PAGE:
Headford Lacemakers Garden with Lace Bench by Kilkee Forge








Development, transmission and safeguarding

It is the aim of Headford Lace Project (HLP) to revive, research and reimagine the history and craft of lacemaking in the local area. HLP’s youngest lacemaker is 9 years old (beginning at age 7) and they have run several events with children and teenagers in order to educate them about their intangible cultural heritage, some examples include:
● Workshop for young people at Cruinniú na nÓg 2019, an outdoor performance of “Twisted Bobbins” on the lawn of Headford Library.
● There was also the composition of an orchestral piece entitled ‘Lace Threads’ based on the Headford Lace story by the young musicians of Headford Music Works.
● HLP’s video collaboration with visual artist JoJo Hynes featured several teenagers from Presentation College Headford.
● Headford Lace practitioner Sr Madeleine Cleverly gave an introduction to bobbin lace to the 6th class primary school children in Eagles Nest, Tully Cross in 2019 over the course of six weeks. These activities and others are helping to pass the lacemaking craft and heritage to future generations.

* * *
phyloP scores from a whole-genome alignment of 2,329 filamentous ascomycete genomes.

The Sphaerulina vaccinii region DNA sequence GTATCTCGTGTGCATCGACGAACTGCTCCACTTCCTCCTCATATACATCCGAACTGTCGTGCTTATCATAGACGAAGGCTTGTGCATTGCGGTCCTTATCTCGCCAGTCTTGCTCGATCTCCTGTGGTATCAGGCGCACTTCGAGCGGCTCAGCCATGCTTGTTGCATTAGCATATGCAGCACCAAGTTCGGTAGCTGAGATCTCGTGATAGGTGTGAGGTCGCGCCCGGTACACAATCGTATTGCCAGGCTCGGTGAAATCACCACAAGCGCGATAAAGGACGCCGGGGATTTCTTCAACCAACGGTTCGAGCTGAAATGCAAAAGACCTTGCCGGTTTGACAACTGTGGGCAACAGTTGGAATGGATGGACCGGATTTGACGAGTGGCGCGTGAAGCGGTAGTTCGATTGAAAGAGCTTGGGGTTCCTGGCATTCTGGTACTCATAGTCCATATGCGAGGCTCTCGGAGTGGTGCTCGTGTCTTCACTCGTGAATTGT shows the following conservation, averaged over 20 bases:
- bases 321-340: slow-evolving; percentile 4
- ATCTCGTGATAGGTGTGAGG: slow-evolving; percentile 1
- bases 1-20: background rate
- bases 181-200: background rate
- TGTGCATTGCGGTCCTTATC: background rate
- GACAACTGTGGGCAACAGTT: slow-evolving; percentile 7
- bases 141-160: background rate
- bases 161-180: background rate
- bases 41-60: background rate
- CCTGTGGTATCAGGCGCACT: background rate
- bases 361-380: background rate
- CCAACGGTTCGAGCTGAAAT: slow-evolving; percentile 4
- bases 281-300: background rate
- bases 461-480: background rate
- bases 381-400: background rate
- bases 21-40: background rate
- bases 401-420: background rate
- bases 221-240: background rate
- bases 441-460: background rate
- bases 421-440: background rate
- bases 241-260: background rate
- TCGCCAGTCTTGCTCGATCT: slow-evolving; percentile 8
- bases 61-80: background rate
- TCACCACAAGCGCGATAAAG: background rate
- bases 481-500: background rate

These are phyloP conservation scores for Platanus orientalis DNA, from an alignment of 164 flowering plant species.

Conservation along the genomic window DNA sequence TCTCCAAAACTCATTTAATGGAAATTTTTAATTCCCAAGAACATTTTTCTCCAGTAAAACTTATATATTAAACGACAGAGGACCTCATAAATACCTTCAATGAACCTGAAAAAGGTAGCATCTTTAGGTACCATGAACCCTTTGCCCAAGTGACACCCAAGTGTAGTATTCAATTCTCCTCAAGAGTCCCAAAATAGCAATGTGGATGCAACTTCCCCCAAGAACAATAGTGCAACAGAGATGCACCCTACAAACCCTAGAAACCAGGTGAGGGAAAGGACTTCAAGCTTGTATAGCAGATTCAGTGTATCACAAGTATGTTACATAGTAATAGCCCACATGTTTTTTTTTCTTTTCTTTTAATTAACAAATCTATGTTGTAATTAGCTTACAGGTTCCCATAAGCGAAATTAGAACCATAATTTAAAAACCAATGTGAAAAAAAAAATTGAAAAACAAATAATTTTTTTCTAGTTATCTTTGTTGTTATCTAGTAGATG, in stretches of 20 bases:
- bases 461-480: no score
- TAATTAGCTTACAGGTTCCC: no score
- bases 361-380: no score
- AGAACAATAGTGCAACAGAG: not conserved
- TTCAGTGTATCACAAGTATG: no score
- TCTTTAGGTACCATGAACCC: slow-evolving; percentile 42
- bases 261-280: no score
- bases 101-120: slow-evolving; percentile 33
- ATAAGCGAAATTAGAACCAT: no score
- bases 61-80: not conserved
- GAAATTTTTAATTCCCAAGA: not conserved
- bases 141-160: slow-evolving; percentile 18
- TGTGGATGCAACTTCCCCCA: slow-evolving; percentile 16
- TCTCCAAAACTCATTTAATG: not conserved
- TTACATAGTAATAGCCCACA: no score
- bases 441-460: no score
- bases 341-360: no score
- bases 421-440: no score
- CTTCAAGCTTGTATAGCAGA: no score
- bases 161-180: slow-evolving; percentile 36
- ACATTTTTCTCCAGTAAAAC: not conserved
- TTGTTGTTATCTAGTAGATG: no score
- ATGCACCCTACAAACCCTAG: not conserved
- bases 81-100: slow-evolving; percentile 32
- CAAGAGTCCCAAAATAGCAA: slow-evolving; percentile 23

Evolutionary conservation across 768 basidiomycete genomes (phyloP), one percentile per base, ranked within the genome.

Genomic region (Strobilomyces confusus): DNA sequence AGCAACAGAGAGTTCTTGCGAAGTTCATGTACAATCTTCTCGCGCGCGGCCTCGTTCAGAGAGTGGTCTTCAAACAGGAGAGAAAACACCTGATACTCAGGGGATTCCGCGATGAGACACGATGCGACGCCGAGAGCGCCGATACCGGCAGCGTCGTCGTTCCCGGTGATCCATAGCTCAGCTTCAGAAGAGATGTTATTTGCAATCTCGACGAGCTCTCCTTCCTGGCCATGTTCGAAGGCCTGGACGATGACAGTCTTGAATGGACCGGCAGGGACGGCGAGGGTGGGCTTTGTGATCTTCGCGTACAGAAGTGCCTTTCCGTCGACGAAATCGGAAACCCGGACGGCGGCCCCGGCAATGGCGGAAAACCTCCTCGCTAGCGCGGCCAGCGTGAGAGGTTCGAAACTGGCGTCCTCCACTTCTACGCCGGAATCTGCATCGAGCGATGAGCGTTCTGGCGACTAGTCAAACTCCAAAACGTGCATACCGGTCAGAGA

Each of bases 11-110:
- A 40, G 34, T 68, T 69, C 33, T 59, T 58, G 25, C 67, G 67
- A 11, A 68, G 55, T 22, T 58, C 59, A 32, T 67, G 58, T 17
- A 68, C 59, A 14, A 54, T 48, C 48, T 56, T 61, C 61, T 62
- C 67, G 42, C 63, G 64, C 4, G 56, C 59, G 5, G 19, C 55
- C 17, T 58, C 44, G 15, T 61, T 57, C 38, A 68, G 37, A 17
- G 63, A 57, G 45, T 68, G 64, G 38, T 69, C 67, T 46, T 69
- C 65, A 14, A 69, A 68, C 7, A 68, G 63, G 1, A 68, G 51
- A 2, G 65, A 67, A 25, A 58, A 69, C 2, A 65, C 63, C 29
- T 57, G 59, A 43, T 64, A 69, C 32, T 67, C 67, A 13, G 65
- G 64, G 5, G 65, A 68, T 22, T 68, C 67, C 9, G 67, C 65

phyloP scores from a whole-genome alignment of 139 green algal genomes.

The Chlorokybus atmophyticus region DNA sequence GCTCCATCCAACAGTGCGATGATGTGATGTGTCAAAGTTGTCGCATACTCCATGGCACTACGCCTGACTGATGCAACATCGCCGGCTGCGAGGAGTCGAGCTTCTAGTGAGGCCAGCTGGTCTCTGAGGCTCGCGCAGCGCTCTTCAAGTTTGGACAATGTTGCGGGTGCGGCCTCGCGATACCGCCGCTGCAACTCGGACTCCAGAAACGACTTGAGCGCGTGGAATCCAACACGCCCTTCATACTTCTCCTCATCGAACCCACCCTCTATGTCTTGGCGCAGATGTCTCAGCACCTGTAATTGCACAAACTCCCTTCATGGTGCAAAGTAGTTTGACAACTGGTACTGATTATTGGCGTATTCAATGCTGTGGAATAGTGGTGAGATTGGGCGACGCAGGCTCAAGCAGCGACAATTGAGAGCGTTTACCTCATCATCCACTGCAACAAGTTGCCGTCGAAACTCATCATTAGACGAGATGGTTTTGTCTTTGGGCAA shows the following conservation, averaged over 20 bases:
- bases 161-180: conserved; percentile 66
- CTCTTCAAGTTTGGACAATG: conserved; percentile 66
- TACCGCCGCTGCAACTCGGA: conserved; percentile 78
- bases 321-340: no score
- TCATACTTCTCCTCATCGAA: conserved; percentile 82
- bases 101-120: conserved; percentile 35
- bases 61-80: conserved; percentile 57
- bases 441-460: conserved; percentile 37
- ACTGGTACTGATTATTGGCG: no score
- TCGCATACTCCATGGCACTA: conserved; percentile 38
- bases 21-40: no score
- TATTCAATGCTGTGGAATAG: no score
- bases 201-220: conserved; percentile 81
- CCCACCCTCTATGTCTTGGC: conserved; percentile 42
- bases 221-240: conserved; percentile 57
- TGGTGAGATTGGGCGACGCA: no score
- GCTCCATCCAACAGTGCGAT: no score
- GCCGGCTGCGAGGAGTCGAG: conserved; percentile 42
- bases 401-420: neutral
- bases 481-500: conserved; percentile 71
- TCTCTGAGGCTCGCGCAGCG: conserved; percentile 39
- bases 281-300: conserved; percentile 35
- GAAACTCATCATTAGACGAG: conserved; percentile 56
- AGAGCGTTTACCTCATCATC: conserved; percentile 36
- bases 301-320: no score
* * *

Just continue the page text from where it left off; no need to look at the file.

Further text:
The public has been engaged (both at home and abroad) through the following projects:
• HLP has created a permanent legacy in the town in the form of a Headford Lace-inspired bench, designed and created by Kilkee Forge that now sits in the Lacemakers Garden in the Community Orchard. The history of Headford Lace is mentioned on the information board at the garden, as well as on New Street where it is known that lacemakers lived in the past.
● Collaboration with local folk group The Whileaways culminated in a song called ‘Toss the Bobbin’ which has been featured on RTÉ radio and played during the group’s online concerts during lockdown with a global reach.
● As well as quarterly classes in Headford, HLP hosted events elsewhere, such as Galway Museum, Museum of Country Life in Castlebar, Kylemore Abbey and Foxford Woollen Mills.
● Committee member Norma Owens travelled to Philadelphia in 2019 to do a bobbin lace demonstration at the Museum of the American Revolution during an exhibition of the life of Headford lace patron, Colonel Richard Mansergh St. George. This has extended word of the project beyond Ireland.
● Physical lace archive of over 100 pieces of handmade and machine lace has been digitised and is now globally accessible on HLP website.
● A Headford Lace video was commissioned by DCCI for Heritage Week 2020.
● In October 2020 HLP held an international lace exhibition titled The Space Between in Headford, curated by lace artist Fiona Harrington.
● HLP has also cultivated a strong global online community through our Facebook, Instagram, Twitter social media channels.

Contact organisation

Headford Lace Project